Kassarji, Lee G.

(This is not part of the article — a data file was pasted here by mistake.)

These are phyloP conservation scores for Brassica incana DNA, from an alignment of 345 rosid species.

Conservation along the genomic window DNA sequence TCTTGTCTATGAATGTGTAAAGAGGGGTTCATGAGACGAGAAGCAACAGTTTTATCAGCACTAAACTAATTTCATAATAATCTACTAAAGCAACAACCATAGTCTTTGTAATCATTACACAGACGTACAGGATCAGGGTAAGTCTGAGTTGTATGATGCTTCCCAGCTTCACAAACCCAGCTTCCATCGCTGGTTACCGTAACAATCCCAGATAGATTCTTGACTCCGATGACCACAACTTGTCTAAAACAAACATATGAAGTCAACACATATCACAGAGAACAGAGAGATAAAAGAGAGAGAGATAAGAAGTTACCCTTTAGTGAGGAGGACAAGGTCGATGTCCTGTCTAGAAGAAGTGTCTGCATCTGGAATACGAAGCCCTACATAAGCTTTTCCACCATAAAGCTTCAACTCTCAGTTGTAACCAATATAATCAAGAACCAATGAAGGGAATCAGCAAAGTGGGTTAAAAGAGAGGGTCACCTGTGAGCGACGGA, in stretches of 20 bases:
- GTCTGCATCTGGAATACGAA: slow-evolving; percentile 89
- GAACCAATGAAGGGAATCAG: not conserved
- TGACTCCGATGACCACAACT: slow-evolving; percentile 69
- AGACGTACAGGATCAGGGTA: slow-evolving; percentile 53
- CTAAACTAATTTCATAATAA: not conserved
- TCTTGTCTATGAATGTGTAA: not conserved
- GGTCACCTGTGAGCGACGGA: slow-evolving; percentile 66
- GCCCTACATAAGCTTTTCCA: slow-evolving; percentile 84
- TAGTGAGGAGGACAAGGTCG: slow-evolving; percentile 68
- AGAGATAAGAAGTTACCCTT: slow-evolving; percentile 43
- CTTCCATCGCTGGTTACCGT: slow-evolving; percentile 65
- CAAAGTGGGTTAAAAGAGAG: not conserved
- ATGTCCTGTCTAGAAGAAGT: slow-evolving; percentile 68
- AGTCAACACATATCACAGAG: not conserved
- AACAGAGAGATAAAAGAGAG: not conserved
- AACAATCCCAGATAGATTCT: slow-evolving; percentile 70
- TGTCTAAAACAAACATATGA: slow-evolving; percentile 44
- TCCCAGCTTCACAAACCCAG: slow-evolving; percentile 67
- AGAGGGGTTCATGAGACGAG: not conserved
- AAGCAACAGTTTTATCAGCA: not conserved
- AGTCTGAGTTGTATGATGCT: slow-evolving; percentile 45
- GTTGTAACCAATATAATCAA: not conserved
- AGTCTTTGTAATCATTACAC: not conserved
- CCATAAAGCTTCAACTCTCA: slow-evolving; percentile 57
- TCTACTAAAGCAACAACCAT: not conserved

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The speaker's export company and its contacts and agents in all parts of the world, including the Middle East, heart of the Arab lands. The speaker's conviction that Canada, with all her vast resources, will become great if she will increase her trade with foreign lands. The need by exporters for more co-operation by Canadian manufacturers, by Great Britain, and by powers in Ottawa, in order to make Canada a greater nation. How the speaker sees Canada in great peril from sinister forces from within and from without which are threatening the integrity of Canadian life. Two phases to the problem under discussion: The Pan-Arab Movement, and The Implications of the Sterling Bloc for Canada. The discussion proceeds under the following headings: What Is The Pan-Arab Movement?; Why Western Interest in Arab Lands?; The Sterling Bloc. Topics addressed in this discussion include the following. The political ideology that is the Pan-Arab Movement, conceived in all the Arabic-speaking lands populated by approximately 75 million Moslems and stretching across 3,000 miles of territory. Repercussions of this political ideology upon Canada, the British Commonwealth, and the entire world. The Pan-Arab Movement as one of the major influences disturbing world unity, a movement basically negativistic, a hatred of all that is Western, with the object of making themselves self-sufficient in every way, particularly economically. What this implies: the conviction by the Arabs that the only motive of the British, of the French, and of the Americans everywhere is exploitation. Origins of the Pan-Arab Movement. The first official conference of Arab leaders on March 17, 1945 in Cairo. Consequences of the Pan-Arab Movement in Syria, Lebanon and Palestine. The aim of the Pan-Arab Movement to unite all the Arab peoples. Repercussions for France and Britain. The speaker's description of Damascus and Beirut. Freedom as it is thought of in the Pan-Arab world. Why the British, the French, the Americans, and the Russians are so intensely interested in the Middle East. The Suez Canal as the life-line of Britain. Interest in oil. The route of the Dardanelles and the Bosphorous which are Russian gateways to the Mediterranean. The vast plains of the Middle East as excellent aerodromes for airplanes in an age bound to increase its air traffic. The relevancy of the Sterling Bloc. Why it is called the Sterling Bloc. How this issue affects even the Canadian housewife. Canada's national welfare resting firmly upon her foreign trade. Consequences of Britain not allowing the Dominion of Canada into the Sterling Bloc on the same basis of equality that this Dominion entered into the War. Conclusions with regard to doing business with the Arabs and appreciating their position and status in international trade; modifying the Sterling Bloc if Canada's trade is to expand, thinking of world security at large.